What impact does bridge's recognition (or non-recognition) as a sport by other bodies have on this debate?

Again, it all depends on the reasons why those bodies recognise bridge as a sport. As the tribunal in English Bridge Union Limited v HMRC made clear, the fact that the Charity Commission considered bridge a sport did not assist the tribunal in construing the VAT legislation, as the Charities Act 2006 contained a different definition of sport that specifically recognised games involving mental skill (see here--the Charity Commission considered bridge to be a sport for the purposes of registration of Hitchin Bridge Club as a charity). Similarly, the basis on which the EBU argued that bridge is recognised in other EU countries is not clear.

As to the IOC's recognition of bridge and chess (said by the High Court judge to be 'very significant'), while the respective international federations (the World Bridge Federation and FIDE) appear to have been recognised by the IOC in 1999 as international sports federations, the basis and reasons for such recognition are not clear. Indeed, this was expressly acknowledged by the tribunal in English Bridge Union Limited v HMRC, which noted that recognition by the IOC did not assist as the reasons for such recognition were not evidenced. The 2002 report by the Olympic Programme Commission also suggests that, while 'mind sports' are recognised by the IOC, they are not eligible for inclusion in the Olympic Programme.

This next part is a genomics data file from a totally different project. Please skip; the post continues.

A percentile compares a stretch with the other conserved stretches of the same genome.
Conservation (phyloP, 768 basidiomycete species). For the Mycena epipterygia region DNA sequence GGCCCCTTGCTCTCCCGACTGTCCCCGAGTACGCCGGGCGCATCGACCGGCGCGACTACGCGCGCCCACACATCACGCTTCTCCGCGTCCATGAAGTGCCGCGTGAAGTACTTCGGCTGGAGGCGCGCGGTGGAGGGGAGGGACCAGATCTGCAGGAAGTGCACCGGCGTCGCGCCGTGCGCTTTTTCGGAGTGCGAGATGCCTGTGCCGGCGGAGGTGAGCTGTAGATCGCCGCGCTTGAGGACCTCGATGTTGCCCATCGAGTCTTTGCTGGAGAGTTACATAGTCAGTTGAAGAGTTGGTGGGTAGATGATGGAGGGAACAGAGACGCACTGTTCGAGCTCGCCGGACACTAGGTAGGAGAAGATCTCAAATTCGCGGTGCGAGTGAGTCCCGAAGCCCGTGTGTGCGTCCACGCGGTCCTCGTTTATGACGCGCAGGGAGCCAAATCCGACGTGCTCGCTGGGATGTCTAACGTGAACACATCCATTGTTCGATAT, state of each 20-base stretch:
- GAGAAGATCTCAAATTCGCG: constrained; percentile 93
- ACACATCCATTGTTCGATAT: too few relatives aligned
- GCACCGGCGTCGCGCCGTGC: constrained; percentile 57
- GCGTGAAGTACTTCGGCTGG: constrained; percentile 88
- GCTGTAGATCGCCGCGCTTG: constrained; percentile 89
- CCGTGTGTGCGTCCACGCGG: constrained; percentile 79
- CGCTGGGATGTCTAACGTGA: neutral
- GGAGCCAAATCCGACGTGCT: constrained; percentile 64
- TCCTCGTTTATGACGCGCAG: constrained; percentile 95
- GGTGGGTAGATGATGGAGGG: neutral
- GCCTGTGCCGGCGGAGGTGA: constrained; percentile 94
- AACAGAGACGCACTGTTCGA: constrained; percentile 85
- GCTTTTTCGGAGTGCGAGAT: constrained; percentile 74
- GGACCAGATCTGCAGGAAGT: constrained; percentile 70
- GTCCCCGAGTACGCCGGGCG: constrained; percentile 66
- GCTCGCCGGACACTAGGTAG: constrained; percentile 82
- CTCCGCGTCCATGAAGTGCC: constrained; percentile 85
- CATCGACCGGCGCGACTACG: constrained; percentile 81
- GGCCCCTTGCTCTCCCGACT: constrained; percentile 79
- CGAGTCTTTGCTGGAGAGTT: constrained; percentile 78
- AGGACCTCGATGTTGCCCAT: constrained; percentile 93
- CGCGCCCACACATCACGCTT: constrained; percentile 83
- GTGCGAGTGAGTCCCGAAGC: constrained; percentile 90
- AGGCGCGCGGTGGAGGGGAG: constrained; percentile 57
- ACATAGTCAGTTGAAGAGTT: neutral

Perhaps the most comparable scenario to the present case is the decision of the tax tribunal in English Bridge Union Limited v HMRC (given HMRC's adoption of the European Sports Charter's definition of sport). In that case the tribunal, in upholding the non-recognition of bridge as a sport, focused on the need for a 'significant element of physical activity' and 'an athletic element rather than simply a game'.